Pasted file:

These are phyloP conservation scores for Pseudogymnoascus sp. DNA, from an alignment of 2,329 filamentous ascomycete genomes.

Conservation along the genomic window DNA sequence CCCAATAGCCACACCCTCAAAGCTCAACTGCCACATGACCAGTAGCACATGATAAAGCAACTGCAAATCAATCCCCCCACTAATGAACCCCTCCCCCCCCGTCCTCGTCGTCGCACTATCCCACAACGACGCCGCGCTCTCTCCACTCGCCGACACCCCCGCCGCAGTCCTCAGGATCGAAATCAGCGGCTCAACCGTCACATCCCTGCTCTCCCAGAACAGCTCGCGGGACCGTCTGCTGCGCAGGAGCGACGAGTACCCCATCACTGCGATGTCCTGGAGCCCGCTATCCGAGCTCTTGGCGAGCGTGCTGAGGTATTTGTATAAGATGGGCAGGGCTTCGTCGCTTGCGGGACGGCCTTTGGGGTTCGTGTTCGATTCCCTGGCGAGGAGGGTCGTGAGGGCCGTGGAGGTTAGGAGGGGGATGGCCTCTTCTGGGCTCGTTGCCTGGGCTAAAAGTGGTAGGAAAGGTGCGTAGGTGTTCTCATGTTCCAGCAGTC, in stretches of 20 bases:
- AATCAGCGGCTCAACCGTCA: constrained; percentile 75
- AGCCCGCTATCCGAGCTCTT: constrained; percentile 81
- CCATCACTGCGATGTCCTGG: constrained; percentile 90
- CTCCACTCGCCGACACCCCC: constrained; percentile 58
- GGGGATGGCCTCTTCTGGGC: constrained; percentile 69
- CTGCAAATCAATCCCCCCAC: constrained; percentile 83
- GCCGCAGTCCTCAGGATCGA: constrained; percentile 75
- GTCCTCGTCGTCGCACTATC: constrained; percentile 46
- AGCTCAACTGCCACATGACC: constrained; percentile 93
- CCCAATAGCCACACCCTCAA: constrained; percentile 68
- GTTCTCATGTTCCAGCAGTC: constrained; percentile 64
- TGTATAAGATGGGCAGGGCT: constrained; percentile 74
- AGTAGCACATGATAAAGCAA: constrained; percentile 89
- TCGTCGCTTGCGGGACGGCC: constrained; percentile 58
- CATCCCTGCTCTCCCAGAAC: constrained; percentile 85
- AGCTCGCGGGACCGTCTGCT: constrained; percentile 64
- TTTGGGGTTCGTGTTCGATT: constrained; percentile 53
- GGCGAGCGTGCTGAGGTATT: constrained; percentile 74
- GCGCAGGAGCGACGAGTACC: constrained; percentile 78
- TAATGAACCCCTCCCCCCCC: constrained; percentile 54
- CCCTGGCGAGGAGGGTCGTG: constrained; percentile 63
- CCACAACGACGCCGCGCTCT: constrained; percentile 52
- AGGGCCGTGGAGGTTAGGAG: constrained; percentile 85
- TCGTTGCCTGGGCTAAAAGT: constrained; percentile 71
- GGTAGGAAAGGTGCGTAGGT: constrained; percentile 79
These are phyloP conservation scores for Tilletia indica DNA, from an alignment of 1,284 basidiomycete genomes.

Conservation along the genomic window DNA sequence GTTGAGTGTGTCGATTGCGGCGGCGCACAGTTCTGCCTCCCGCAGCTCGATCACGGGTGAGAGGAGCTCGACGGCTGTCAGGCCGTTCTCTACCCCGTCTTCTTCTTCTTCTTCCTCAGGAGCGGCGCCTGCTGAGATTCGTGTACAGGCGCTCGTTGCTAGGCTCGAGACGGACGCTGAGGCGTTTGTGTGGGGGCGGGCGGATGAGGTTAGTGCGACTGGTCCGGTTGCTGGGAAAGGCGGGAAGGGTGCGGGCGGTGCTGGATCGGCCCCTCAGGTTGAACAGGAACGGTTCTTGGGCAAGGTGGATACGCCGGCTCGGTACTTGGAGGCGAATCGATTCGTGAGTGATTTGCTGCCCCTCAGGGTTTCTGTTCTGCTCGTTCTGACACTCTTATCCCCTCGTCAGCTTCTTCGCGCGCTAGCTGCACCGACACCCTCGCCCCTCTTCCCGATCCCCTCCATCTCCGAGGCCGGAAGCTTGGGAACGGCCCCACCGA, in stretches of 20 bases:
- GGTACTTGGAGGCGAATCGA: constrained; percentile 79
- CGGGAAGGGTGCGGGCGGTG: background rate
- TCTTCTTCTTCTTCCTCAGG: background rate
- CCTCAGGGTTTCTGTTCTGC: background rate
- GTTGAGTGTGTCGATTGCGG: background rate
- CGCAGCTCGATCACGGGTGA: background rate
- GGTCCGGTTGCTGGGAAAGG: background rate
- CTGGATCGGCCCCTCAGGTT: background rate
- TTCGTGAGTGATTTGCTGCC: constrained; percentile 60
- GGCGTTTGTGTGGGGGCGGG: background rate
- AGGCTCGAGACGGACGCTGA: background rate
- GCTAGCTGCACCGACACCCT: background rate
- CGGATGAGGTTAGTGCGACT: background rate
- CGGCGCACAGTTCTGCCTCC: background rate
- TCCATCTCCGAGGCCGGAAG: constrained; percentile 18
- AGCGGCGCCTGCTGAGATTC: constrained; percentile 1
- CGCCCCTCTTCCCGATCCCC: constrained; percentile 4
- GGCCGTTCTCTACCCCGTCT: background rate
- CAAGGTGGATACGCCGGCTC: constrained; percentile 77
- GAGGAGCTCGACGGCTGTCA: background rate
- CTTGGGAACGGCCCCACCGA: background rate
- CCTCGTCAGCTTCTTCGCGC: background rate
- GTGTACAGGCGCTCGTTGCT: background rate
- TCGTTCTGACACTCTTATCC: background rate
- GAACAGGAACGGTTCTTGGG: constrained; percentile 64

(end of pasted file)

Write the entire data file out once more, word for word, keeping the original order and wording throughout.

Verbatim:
These are phyloP conservation scores for Pseudogymnoascus sp. DNA, from an alignment of 2,329 filamentous ascomycete genomes.

Conservation along the genomic window DNA sequence CCCAATAGCCACACCCTCAAAGCTCAACTGCCACATGACCAGTAGCACATGATAAAGCAACTGCAAATCAATCCCCCCACTAATGAACCCCTCCCCCCCCGTCCTCGTCGTCGCACTATCCCACAACGACGCCGCGCTCTCTCCACTCGCCGACACCCCCGCCGCAGTCCTCAGGATCGAAATCAGCGGCTCAACCGTCACATCCCTGCTCTCCCAGAACAGCTCGCGGGACCGTCTGCTGCGCAGGAGCGACGAGTACCCCATCACTGCGATGTCCTGGAGCCCGCTATCCGAGCTCTTGGCGAGCGTGCTGAGGTATTTGTATAAGATGGGCAGGGCTTCGTCGCTTGCGGGACGGCCTTTGGGGTTCGTGTTCGATTCCCTGGCGAGGAGGGTCGTGAGGGCCGTGGAGGTTAGGAGGGGGATGGCCTCTTCTGGGCTCGTTGCCTGGGCTAAAAGTGGTAGGAAAGGTGCGTAGGTGTTCTCATGTTCCAGCAGTC, in stretches of 20 bases:
- AATCAGCGGCTCAACCGTCA: constrained; percentile 75
- AGCCCGCTATCCGAGCTCTT: constrained; percentile 81
- CCATCACTGCGATGTCCTGG: constrained; percentile 90
- CTCCACTCGCCGACACCCCC: constrained; percentile 58
- GGGGATGGCCTCTTCTGGGC: constrained; percentile 69
- CTGCAAATCAATCCCCCCAC: constrained; percentile 83
- GCCGCAGTCCTCAGGATCGA: constrained; percentile 75
- GTCCTCGTCGTCGCACTATC: constrained; percentile 46
- AGCTCAACTGCCACATGACC: constrained; percentile 93
- CCCAATAGCCACACCCTCAA: constrained; percentile 68
- GTTCTCATGTTCCAGCAGTC: constrained; percentile 64
- TGTATAAGATGGGCAGGGCT: constrained; percentile 74
- AGTAGCACATGATAAAGCAA: constrained; percentile 89
- TCGTCGCTTGCGGGACGGCC: constrained; percentile 58
- CATCCCTGCTCTCCCAGAAC: constrained; percentile 85
- AGCTCGCGGGACCGTCTGCT: constrained; percentile 64
- TTTGGGGTTCGTGTTCGATT: constrained; percentile 53
- GGCGAGCGTGCTGAGGTATT: constrained; percentile 74
- GCGCAGGAGCGACGAGTACC: constrained; percentile 78
- TAATGAACCCCTCCCCCCCC: constrained; percentile 54
- CCCTGGCGAGGAGGGTCGTG: constrained; percentile 63
- CCACAACGACGCCGCGCTCT: constrained; percentile 52
- AGGGCCGTGGAGGTTAGGAG: constrained; percentile 85
- TCGTTGCCTGGGCTAAAAGT: constrained; percentile 71
- GGTAGGAAAGGTGCGTAGGT: constrained; percentile 79
These are phyloP conservation scores for Tilletia indica DNA, from an alignment of 1,284 basidiomycete genomes.

Conservation along the genomic window DNA sequence GTTGAGTGTGTCGATTGCGGCGGCGCACAGTTCTGCCTCCCGCAGCTCGATCACGGGTGAGAGGAGCTCGACGGCTGTCAGGCCGTTCTCTACCCCGTCTTCTTCTTCTTCTTCCTCAGGAGCGGCGCCTGCTGAGATTCGTGTACAGGCGCTCGTTGCTAGGCTCGAGACGGACGCTGAGGCGTTTGTGTGGGGGCGGGCGGATGAGGTTAGTGCGACTGGTCCGGTTGCTGGGAAAGGCGGGAAGGGTGCGGGCGGTGCTGGATCGGCCCCTCAGGTTGAACAGGAACGGTTCTTGGGCAAGGTGGATACGCCGGCTCGGTACTTGGAGGCGAATCGATTCGTGAGTGATTTGCTGCCCCTCAGGGTTTCTGTTCTGCTCGTTCTGACACTCTTATCCCCTCGTCAGCTTCTTCGCGCGCTAGCTGCACCGACACCCTCGCCCCTCTTCCCGATCCCCTCCATCTCCGAGGCCGGAAGCTTGGGAACGGCCCCACCGA, in stretches of 20 bases:
- GGTACTTGGAGGCGAATCGA: constrained; percentile 79
- CGGGAAGGGTGCGGGCGGTG: background rate
- TCTTCTTCTTCTTCCTCAGG: background rate
- CCTCAGGGTTTCTGTTCTGC: background rate
- GTTGAGTGTGTCGATTGCGG: background rate
- CGCAGCTCGATCACGGGTGA: background rate
- GGTCCGGTTGCTGGGAAAGG: background rate
- CTGGATCGGCCCCTCAGGTT: background rate
- TTCGTGAGTGATTTGCTGCC: constrained; percentile 60
- GGCGTTTGTGTGGGGGCGGG: background rate
- AGGCTCGAGACGGACGCTGA: background rate
- GCTAGCTGCACCGACACCCT: background rate
- CGGATGAGGTTAGTGCGACT: background rate
- CGGCGCACAGTTCTGCCTCC: background rate
- TCCATCTCCGAGGCCGGAAG: constrained; percentile 18
- AGCGGCGCCTGCTGAGATTC: constrained; percentile 1
- CGCCCCTCTTCCCGATCCCC: constrained; percentile 4
- GGCCGTTCTCTACCCCGTCT: background rate
- CAAGGTGGATACGCCGGCTC: constrained; percentile 77
- GAGGAGCTCGACGGCTGTCA: background rate
- CTTGGGAACGGCCCCACCGA: background rate
- CCTCGTCAGCTTCTTCGCGC: background rate
- GTGTACAGGCGCTCGTTGCT: background rate
- TCGTTCTGACACTCTTATCC: background rate
- GAACAGGAACGGTTCTTGGG: constrained; percentile 64